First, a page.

Capturing all contracts and assessing impact. As required by the five-step standard, you must consider all revenue streams and how the steps apply to each one. As a refresher, the five steps are below:
- Identify the contract
- Identify performance obligations
- Determine the transaction price
- Allocate the transaction price
- Recognize revenue
Of these steps, identifying the performance obligations and allocating the transaction price have been where most public companies have spent their time.
For instance, performance obligations must be determined, and depending on those determinations, the new standard could impact timing of when revenue is recognized, especially if those performance obligations have no standalone selling price. Identifying performance obligations could vary from company to company. For example, for many healthcare contracts, there is a single performance obligation—i.e. a bundle of healthcare services to treat a patient’s diagnosis. While the patient may receive benefit from individual services provided during the continuum of care, those services generally are integrated and are part of a bundle of services that represents the combined output for which the patient has contracted. Each service is highly dependent/highly interrelated.
Companies must assess if changes to a contract represent a new contract or a modification of an existing contract. The difference could affect how revenue is recognized over the term of that contract. For example, if an additional service is provided to a patient, is that additional obligation distinct and does it reflect a standalone selling price? If so, that additional service may be considered a separate contract. If it is not distinct or does not reflect a standalone selling price, this may be a contract modification that either modifies the original contract or may result in termination of the original contract and the formation of a new contract.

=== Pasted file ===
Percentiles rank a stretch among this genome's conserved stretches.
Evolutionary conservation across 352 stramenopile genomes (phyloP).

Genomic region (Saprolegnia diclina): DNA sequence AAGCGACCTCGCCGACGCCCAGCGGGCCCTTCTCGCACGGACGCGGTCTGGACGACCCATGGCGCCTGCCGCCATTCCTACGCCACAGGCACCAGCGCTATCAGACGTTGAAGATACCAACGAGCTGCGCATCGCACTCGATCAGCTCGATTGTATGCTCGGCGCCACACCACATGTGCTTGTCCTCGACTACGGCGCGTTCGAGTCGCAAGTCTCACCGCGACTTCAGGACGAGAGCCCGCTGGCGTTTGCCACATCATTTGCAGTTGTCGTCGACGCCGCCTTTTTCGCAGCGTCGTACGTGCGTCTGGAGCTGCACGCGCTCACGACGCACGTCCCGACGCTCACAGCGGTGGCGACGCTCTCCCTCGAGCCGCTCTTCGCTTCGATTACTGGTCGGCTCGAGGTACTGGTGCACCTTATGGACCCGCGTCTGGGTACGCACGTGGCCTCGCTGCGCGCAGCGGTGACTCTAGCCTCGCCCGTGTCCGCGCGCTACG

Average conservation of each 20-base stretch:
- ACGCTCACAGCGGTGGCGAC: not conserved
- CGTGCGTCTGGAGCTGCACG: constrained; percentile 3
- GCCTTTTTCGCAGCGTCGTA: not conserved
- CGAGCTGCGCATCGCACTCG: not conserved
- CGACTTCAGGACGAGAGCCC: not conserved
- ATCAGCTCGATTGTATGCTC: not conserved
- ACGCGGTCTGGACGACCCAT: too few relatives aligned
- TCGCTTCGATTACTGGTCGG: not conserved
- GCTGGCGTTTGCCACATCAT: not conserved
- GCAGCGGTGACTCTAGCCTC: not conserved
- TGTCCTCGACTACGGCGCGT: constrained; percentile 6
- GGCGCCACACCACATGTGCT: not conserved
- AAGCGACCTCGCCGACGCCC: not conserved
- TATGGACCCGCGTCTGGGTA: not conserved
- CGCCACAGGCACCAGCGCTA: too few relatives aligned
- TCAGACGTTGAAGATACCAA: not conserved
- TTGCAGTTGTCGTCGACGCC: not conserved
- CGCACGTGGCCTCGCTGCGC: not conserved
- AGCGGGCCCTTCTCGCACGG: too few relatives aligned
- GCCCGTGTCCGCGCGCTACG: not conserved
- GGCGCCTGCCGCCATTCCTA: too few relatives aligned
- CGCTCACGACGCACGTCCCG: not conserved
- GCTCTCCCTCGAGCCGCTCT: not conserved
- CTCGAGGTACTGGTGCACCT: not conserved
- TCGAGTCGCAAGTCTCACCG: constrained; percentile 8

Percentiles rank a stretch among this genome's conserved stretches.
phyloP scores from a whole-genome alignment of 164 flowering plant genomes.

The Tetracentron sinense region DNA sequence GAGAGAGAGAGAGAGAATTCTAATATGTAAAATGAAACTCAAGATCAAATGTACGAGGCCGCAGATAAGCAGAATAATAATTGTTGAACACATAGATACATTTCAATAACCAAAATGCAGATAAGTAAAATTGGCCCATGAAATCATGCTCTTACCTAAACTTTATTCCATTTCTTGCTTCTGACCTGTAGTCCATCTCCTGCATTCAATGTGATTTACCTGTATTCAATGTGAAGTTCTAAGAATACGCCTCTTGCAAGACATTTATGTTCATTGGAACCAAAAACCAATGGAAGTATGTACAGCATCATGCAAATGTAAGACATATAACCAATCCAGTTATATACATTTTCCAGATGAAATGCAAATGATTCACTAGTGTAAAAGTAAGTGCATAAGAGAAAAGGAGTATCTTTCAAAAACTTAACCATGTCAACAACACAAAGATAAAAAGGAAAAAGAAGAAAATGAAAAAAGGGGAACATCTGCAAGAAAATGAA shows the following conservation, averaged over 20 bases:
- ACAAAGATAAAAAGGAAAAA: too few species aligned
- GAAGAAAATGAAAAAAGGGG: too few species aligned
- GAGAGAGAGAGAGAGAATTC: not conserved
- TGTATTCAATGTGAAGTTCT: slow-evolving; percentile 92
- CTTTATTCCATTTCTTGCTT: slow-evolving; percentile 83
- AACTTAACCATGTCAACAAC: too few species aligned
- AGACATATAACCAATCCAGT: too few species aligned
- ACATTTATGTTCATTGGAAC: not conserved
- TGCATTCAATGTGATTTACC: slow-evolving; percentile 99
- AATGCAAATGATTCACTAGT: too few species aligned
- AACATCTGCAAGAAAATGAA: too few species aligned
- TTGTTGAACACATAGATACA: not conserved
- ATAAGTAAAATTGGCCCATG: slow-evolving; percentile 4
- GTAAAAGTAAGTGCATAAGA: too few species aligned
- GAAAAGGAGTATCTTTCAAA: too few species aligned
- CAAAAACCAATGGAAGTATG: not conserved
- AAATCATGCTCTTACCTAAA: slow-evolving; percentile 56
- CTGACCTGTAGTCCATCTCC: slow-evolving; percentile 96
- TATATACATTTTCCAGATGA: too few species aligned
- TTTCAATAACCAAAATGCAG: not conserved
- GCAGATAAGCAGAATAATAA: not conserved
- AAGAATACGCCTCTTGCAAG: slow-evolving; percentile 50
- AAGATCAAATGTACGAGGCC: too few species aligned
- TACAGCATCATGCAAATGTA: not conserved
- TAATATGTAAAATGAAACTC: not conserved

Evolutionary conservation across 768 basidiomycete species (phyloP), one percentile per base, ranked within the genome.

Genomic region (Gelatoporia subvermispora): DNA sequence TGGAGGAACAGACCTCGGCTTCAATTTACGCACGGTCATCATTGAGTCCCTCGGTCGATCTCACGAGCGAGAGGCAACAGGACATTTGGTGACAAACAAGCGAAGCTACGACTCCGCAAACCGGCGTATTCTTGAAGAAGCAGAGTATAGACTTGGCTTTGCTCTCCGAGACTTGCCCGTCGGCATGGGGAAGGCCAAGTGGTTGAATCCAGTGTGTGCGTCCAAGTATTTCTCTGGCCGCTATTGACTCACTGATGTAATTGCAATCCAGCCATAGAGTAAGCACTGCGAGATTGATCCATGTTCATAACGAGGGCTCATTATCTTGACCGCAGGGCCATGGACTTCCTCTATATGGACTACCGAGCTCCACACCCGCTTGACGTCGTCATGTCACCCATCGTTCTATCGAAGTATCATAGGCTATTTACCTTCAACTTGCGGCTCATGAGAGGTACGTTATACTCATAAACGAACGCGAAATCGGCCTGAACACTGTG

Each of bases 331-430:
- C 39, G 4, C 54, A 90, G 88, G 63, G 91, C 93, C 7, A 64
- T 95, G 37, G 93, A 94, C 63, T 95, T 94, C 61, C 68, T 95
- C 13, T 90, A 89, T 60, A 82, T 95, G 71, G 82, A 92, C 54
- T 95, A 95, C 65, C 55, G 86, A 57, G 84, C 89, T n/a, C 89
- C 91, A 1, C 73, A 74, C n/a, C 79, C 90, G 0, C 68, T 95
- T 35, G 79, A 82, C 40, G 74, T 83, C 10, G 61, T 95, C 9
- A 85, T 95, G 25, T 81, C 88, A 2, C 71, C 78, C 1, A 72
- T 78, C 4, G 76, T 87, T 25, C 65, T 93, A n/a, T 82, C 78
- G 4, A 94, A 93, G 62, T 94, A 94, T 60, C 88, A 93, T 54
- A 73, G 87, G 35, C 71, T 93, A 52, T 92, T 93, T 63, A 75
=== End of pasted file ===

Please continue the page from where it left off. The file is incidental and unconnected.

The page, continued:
When assessing the transaction price of a contract, you must consider credit risk on the front end. Many companies would record revenue at the gross amount and consider writing off any uncollectible balances after the contract is complete and final billings have been done or after the balance has aged out a certain number of days. Under the new standard, however, these credit risk considerations must be done at the time revenue is recorded based on historical collections analysis and then incorporated into the transaction cost. For healthcare companies, there is a practical expedient that allows a portfolio approach to be used to account for patient contracts as a collective group rather than individually. Examples of the groupings within the portfolio can be based on 1) type of service (inpatient, outpatient, skilled nursing, etc.), or 2) type of payors (commercial, governmental, self- pay, etc.).
Before a company can begin implementing changes due to ASC 606, consideration of each revenue stream and how the new standard may impact the recognition of those revenue streams must be assessed. Each of the five steps must be reviewed during implementation, and documentation should be created to walk through each step.